Utah asks Supreme Court to rule against same-sex marriage

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SALT LAKE CITY -- In a "friend of the court" brief filed with the U.S. Supreme Court, Utah and 14 other states have urged the nation's top court to rule against same-sex marriage.

"The Constitution takes no sides on same-sex marriage, and therefore leaves the issue up to the free deliberations of state citizens. The fact that Americans have reached different conclusions about this novel question is not a sign of a constitutional crisis that requires correction by this Court," the attorneys general wrote in the brief. "It is rather a sign that our Constitution is working as it should."

In an interview with FOX 13, Utah Federal Solicitor Parker Douglas said the amicus asks the Supreme Court to answer "the question we wanted the court to answer for us."

"It's a question for Utah because Amendment 3 is still on our books," he said. "There's still plenty of people, at least 60-percent of Utahns last time we checked, who still support it. So it's an important answer to get from the Supreme Court."

In 2013, a federal judge ruled that Utah's Amendment 3 -- which defines marriage as between a man and a woman and does not recognize anything else -- is unconstitutional. That cleared the way for same-sex marriage in Utah, as the state continued to appeal the case all the way to the nation's top court.

Last year, the U.S. Supreme Court declined to hear Kitchen v. Herbert, making same-sex marriage legal in the state. The court is taking up marriage cases involving Ohio, Michigan, Tennessee and Kentucky with arguments slated for April 28.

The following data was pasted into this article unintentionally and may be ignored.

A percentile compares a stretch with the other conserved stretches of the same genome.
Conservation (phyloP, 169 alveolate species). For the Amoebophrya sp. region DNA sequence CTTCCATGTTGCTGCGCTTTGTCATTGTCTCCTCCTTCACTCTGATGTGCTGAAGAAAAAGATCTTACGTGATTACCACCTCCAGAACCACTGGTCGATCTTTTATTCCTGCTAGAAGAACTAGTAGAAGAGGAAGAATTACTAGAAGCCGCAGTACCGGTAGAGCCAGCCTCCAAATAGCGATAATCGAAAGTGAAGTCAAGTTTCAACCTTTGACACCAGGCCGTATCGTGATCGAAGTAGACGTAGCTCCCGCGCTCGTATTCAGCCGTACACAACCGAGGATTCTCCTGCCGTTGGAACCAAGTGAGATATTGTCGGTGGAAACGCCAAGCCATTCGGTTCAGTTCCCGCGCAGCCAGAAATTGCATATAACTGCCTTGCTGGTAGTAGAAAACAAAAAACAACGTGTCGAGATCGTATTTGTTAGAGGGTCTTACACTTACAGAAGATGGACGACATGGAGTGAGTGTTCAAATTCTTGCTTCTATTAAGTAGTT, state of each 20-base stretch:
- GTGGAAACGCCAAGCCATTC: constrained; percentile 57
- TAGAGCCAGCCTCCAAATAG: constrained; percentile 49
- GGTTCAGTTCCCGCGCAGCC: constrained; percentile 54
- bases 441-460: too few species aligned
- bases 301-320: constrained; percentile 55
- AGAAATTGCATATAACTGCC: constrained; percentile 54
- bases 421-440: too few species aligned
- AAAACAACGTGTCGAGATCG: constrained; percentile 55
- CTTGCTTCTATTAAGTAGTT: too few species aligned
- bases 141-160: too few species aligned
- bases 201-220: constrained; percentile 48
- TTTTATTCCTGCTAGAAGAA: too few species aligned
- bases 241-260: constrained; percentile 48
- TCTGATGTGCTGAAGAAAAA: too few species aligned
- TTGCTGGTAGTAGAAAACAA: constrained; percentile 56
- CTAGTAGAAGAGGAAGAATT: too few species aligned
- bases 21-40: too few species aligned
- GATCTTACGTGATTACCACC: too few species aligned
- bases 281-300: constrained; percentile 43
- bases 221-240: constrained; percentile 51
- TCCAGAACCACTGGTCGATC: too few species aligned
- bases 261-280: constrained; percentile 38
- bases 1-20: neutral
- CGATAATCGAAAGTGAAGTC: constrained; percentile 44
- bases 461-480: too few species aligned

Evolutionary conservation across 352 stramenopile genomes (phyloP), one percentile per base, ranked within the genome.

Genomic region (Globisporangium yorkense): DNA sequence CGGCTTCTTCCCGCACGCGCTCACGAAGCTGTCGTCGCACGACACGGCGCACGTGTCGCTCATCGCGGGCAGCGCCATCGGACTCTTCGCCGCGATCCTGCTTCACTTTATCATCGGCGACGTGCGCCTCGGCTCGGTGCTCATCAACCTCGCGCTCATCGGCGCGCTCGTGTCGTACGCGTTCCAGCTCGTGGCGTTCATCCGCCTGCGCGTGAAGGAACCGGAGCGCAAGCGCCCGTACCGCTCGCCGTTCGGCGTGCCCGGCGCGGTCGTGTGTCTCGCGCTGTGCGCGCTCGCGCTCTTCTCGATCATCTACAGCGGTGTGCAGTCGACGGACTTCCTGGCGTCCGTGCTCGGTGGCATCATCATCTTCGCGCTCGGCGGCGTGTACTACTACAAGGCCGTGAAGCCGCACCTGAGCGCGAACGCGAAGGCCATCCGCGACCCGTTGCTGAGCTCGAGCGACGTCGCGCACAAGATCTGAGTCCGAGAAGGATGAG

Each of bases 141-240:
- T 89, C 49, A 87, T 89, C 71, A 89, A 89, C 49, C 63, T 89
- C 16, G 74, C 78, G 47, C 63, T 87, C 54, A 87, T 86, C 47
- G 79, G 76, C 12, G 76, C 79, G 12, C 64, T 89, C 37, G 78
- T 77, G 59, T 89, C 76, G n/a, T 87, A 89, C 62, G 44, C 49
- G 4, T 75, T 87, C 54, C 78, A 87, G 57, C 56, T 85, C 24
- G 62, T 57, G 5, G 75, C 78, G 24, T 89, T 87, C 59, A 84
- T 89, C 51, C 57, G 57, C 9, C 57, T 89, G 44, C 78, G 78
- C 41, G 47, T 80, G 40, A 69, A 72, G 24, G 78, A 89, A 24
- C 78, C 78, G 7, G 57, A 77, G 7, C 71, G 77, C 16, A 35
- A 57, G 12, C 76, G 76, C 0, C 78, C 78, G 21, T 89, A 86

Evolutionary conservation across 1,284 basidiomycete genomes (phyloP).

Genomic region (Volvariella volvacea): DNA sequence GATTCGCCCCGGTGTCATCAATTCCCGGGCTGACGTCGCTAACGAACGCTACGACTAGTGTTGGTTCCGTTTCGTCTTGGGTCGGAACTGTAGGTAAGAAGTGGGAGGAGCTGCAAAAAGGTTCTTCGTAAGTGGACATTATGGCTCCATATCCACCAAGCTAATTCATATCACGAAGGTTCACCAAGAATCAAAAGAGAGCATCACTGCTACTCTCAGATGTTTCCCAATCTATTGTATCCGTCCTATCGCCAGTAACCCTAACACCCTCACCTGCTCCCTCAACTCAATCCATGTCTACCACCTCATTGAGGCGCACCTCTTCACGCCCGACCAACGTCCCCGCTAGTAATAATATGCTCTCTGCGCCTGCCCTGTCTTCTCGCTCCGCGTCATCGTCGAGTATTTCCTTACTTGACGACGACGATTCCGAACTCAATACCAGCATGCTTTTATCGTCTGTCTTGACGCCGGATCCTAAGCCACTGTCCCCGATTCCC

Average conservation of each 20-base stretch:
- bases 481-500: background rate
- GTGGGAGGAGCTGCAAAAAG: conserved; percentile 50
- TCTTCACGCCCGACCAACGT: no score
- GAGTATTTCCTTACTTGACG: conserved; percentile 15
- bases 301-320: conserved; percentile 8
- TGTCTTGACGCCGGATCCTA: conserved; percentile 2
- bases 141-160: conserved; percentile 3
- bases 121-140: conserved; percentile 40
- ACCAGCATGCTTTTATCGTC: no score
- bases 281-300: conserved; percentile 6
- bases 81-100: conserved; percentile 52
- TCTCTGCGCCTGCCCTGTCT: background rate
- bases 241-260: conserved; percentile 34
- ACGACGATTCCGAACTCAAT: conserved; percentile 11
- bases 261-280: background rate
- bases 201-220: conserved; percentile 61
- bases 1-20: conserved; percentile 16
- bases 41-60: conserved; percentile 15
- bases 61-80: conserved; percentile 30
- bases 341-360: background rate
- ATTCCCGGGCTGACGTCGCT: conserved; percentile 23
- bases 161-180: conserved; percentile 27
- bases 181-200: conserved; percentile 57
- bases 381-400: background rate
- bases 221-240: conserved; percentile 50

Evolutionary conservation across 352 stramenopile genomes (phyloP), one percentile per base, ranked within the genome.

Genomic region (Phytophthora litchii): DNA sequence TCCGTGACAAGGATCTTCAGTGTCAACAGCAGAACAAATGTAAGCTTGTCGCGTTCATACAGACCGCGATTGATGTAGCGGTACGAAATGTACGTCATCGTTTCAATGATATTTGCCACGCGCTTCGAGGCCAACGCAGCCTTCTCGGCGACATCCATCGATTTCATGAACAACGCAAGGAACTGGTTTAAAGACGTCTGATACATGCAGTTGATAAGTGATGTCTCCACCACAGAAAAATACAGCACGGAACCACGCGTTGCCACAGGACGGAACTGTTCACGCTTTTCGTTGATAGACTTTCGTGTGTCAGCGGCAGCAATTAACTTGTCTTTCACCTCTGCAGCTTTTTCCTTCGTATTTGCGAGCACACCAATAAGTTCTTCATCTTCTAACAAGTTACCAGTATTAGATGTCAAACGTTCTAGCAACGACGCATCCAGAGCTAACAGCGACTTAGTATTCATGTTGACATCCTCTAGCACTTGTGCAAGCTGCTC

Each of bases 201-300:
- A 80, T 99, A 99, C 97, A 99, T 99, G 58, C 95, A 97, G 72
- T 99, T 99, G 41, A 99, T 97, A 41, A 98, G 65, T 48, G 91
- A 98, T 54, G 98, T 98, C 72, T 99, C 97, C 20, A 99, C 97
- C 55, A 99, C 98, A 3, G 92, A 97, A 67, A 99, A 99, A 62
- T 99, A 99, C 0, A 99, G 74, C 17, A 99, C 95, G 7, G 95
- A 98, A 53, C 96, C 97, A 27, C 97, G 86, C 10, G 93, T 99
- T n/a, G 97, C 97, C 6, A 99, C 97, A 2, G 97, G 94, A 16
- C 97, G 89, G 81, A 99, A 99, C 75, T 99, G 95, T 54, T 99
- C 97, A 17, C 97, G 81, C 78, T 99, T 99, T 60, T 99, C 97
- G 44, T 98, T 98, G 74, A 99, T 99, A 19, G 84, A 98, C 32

In their amicus filing, Utah abandons arguments about the social impacts of same-sex marriage and children of LGBT parents. Douglas said they opted to focus on states rights issues.

"It's not at all about social science," he said. "It's more about the Constitution, the meaning of the Constitution and what is the place of the states under that regime."

In an interview with FOX 13 on Friday, Amendment 3 plaintiffs Derek Kitchen and Moudi Sbeity said they were not happy with Utah's decision to jump into the case.

"I wonder if they learned anything from the Kitchen v. Herbert case at all," Kitchen said.

The couple is in the midst of planning their wedding for May and said the state's decision -- and the U.S. Supreme Court arguments -- won't stop it.

"I think the state's actions tell LGBT families in Utah they don't matter," said Sbeity. "It is hurtful on some level."

Former Utah Governor Jon Huntsman Jr., as well as the mayors of Salt Lake City and Park City participated in amicus filings in support of same-sex marriage.

Read the amicus filing here: